The Tokyo economic summit's agenda will be crowded. Trade, currency and oil issues will be prominent as President Reagan confers with the leaders of Britain, Canada, Germany, Italy and Japan. But it is to be hoped that the summit will respond to public concern, dramatically illustrated by last year's Live Aid concerts, and address the critical issues confronting Sub-Saharan Africa.

As they do so, they will note that there has been progress in numerous African nations to directly address the fundamental causes of the region's difficulties. There has been progress, at last, to provide some hope to millions of Africans who confront malnutrition and who have seen the region's living standards drop. The Tokyo summit partners can act to assist Africans to sustain the productive reforming strategies that are now proving their worth.

An increasing number of African countries have undertaken far-reaching economic reforms designed to ensure more productive and efficient use of resources and revive the momentum of development. Many measures seek to reduce governmental intervention, stimulate private enterprise and encourage savings for productive investment purposes.

Agriculture is a major sector for reform action. Major changes in policy are taking place to provide farmers with meaningful incentives to increase output in such countries as Ghana, Togo, Ivory Coast, Benin, Tanzania, Zambia and Mali. On Zambia's markets, 55 percent more maize was available in 1984-85 than in the previous year, so almost meeting the country's needs for the first time in a decade; then Ghana has boosted cocoa output by 25 percent and Togo has doubled its cotton production.

And then reform programs have directly attacked public-sector waste and inefficiency. Governmental employment is being curbed, productivity in state enterprises is being increased, and private enterprise is being given new priority and encouragement. For example, Ghana and Mali have respectively reduced public sector operating losses by over 80 percent and over 50 percent in recent years. Reform programs for public enterprises are now under way in some 20 low-income African countries.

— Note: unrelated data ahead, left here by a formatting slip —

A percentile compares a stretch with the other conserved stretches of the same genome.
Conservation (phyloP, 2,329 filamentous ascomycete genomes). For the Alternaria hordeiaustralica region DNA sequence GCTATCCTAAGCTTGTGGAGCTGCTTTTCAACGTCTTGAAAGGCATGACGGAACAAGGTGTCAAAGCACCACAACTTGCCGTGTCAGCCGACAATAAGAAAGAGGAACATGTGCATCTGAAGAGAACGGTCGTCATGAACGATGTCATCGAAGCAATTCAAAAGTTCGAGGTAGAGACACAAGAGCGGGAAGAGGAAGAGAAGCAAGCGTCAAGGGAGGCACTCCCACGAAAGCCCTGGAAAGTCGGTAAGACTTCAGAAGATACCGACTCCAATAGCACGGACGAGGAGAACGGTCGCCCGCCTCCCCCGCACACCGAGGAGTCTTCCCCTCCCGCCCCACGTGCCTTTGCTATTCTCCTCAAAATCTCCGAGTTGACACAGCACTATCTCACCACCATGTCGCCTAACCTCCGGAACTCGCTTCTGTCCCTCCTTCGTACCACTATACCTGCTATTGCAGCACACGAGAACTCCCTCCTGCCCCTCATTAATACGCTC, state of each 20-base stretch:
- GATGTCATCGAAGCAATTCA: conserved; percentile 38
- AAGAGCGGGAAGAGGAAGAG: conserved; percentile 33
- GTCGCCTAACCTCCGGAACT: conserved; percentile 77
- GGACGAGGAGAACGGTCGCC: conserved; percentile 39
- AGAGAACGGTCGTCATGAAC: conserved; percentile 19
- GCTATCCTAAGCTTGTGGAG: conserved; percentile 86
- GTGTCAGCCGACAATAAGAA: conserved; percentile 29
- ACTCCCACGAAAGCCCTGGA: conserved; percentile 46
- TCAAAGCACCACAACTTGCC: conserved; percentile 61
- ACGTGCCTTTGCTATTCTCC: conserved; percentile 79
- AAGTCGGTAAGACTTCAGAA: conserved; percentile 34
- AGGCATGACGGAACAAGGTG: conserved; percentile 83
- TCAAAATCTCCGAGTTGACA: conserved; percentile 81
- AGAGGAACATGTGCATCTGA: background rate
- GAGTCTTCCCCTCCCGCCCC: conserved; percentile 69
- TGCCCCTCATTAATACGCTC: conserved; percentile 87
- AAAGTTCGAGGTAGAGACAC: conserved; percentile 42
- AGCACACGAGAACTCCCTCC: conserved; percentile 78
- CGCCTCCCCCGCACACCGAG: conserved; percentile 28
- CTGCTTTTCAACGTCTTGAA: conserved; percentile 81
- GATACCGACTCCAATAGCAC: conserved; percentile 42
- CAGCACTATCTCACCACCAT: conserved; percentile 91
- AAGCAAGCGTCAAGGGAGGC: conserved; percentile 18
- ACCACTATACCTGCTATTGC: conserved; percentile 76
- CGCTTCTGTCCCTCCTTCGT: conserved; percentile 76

But such positive strides are no more than a productive start in a region that is still poorer today than it was 20 years ago. Current reform efforts must be seen in perspective for a region confronting an array of long- term, complex, development plagues: the fastest population growth rates are evident here; child mortality rates are high; health care facilities are inadequate; educational programs are weak; urban poverty problems are mounting; and deforestation difficulties abound.

Today's reform efforts can offer hope to millions of the world's poorest people if they are sustained. But the poorest nations cannot sustain such programs from their domestic resources alone -- they need external assistance. Most of these countries shoulder heavy foreign debt burdens, while urgently needing cash to finance imports of goods and services vital to economic stabilization and growth efforts.

The international community has responded to low-income Africa's problems. The scale of general-public support has been an inspiration to all of us directly involved in development. But the harsh fact is that in real terms the net overall resource flows to Sub-Saharan Africa in this decade have barely increased, while the region's difficulties have multiplied. There is now an external funding shortfall to this region of the globe of about $2.5 billion a year for the next few years. This is a funding gap that must be bridged.

The new strategies that African governments are taking and the progress that is so widely and swiftly being registered underscore the fact that bridging the financing gap amounts to a worthwhile investment. Many international organizations, notably the International Development Association, whose future funding is now under negotiation, have worked most closely with African governments to design and support new policy approaches that can bring decent lives to the peoples of Africa. But the degree to which IDA and other agencies can make a critical difference depends largely upon the decisions taken by the leading industrial nations. Let us hope that the summit leaders remember Africa.